Yes, speeding tickets do indeed impact your car insurance premiums in an adverse way. The quantum of the impact to your premiums depends on the speed you were driving at. For example, a driver driving 0-15 km/hr over the speed limit will not see as big of an increase in premiums as a driver driving 50+ km/hr over the limit. In addition, the increase to your premiums may not be immediate. When you pay a speeding ticket, you are essentially admitting to your fault. At this point, it gets recorded in your driving record by the Ministry of Transportation or equivalent authority. Thereafter, when you go to renew your auto insurance, your insurer will look at your record and adjust your premium accordingly.

     

  • What does tenant insurance cover?

    Tenant insurance is an insurance policy provided to renters of residential or commercial properties to help replace or repair personal belongings that were lost or damaged due to fire, water leaks, or other such incidents. Tenant insurance also helps mitigate the personal liability of the renter in case of an event where an external person suffers an injury on the property.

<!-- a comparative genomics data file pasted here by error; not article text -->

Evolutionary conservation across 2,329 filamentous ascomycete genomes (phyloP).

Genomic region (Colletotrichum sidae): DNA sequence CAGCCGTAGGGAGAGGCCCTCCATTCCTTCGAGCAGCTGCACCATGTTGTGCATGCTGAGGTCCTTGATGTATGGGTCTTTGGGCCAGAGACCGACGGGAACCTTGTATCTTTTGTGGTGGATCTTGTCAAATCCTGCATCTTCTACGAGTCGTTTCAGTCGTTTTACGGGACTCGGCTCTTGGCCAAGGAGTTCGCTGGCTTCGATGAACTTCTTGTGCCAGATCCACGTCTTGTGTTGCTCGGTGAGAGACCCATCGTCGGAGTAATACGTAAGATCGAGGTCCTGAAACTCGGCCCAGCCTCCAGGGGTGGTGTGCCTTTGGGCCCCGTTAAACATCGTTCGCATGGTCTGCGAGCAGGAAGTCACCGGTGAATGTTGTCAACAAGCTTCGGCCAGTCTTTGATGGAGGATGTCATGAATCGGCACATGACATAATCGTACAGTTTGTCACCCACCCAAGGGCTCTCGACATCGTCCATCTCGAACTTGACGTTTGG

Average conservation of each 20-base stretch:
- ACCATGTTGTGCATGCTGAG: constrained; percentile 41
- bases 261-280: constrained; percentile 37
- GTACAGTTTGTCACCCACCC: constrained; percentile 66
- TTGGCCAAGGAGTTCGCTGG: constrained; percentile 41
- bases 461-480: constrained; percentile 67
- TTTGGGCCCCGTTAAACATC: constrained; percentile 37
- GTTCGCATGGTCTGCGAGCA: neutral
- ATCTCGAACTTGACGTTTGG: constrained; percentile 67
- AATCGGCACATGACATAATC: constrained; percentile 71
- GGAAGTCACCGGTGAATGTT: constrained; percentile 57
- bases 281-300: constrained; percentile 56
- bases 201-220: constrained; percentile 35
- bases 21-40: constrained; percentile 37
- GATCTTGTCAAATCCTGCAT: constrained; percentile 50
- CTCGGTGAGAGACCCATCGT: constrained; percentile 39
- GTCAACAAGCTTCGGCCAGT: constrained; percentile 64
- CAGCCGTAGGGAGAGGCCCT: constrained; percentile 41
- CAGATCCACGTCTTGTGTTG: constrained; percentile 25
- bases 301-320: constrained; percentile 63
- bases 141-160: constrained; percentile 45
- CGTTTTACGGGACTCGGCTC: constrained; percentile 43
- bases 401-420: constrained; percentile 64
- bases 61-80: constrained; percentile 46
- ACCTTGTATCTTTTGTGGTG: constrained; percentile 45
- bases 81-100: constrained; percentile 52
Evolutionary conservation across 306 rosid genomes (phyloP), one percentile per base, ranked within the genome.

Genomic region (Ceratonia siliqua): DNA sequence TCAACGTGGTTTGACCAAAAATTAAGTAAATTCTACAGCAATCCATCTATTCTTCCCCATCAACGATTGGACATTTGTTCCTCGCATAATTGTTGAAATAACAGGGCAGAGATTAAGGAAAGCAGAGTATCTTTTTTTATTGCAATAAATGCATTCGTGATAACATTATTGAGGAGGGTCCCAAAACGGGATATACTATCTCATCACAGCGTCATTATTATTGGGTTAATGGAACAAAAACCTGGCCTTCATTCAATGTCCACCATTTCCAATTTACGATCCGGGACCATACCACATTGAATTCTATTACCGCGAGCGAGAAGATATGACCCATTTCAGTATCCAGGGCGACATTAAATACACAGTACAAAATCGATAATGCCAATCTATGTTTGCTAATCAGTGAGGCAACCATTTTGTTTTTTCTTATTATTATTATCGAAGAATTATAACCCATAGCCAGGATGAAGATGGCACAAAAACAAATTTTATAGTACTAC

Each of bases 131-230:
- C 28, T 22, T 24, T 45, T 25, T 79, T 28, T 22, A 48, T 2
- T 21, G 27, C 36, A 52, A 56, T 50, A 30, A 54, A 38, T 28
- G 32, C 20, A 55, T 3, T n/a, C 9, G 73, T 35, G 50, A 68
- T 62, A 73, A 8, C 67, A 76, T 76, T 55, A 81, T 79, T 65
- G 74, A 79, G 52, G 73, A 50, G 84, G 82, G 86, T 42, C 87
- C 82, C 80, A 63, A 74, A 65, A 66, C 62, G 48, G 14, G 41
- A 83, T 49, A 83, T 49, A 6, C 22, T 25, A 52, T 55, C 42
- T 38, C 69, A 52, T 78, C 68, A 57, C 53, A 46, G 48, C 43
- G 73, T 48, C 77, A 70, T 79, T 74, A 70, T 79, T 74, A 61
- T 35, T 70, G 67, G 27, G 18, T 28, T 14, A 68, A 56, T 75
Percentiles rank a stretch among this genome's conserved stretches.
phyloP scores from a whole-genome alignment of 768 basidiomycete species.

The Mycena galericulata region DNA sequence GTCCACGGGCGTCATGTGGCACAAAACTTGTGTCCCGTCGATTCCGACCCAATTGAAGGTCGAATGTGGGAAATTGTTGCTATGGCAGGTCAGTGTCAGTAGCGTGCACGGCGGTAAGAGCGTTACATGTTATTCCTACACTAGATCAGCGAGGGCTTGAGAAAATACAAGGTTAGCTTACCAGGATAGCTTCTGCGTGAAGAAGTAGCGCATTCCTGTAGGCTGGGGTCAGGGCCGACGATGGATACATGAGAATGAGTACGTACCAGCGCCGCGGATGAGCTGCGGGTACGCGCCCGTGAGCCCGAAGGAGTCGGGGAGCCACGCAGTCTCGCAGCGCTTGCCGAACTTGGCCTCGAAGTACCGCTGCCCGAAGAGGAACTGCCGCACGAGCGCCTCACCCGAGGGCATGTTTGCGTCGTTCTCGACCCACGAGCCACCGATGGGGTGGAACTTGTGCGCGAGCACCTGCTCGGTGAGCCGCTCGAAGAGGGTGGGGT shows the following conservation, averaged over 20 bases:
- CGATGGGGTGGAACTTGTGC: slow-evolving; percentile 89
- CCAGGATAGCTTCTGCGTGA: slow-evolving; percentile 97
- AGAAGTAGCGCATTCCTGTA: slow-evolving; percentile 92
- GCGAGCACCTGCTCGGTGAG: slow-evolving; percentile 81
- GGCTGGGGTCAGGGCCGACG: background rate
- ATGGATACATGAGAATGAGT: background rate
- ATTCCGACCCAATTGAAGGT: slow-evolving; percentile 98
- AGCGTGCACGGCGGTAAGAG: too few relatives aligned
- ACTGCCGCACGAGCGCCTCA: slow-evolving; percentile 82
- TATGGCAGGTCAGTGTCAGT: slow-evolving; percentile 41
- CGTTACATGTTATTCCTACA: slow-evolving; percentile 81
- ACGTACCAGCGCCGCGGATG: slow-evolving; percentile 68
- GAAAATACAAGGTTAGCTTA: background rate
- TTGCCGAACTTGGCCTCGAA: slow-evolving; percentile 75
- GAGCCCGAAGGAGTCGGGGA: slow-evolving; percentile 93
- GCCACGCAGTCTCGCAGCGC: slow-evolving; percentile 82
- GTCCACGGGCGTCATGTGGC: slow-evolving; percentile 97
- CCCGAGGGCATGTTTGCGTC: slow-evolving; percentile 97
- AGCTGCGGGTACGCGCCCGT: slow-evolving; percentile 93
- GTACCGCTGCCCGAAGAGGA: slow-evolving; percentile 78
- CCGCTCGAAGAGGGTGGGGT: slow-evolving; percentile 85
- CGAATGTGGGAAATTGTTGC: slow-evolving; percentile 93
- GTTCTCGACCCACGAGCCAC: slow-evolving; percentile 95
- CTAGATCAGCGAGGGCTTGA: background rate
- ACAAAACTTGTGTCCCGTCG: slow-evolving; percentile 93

• Can I drive my parents’ car without insurance?

    Yes, you can drive your parents’ car without insurance. However, this can only be done under certain restrictions, including that you hold a valid driver’s license, have your parents’ explicit permission, and are not listed as an excluded driver on the insurance policy that your parents hold. Additionally, if you plan to drive their car regularly, you need to be listed as a secondary driver on the vehicle insurance policy.

     

  • What does deductible mean in terms of insurance?

    In the world of insurance, a deductible is simply the amount that you need to pay out of pocket before your insurance kicks in. Usually, a deductible is expressed as a specific dollar amount, but it can also be listed as a percentage of the total insurance on the policy. For example, if you have a $5,000 claim and a $1,000 deductible, your insurance company will send you a check for $4,000 and you will be responsible for paying the remaining $1,000.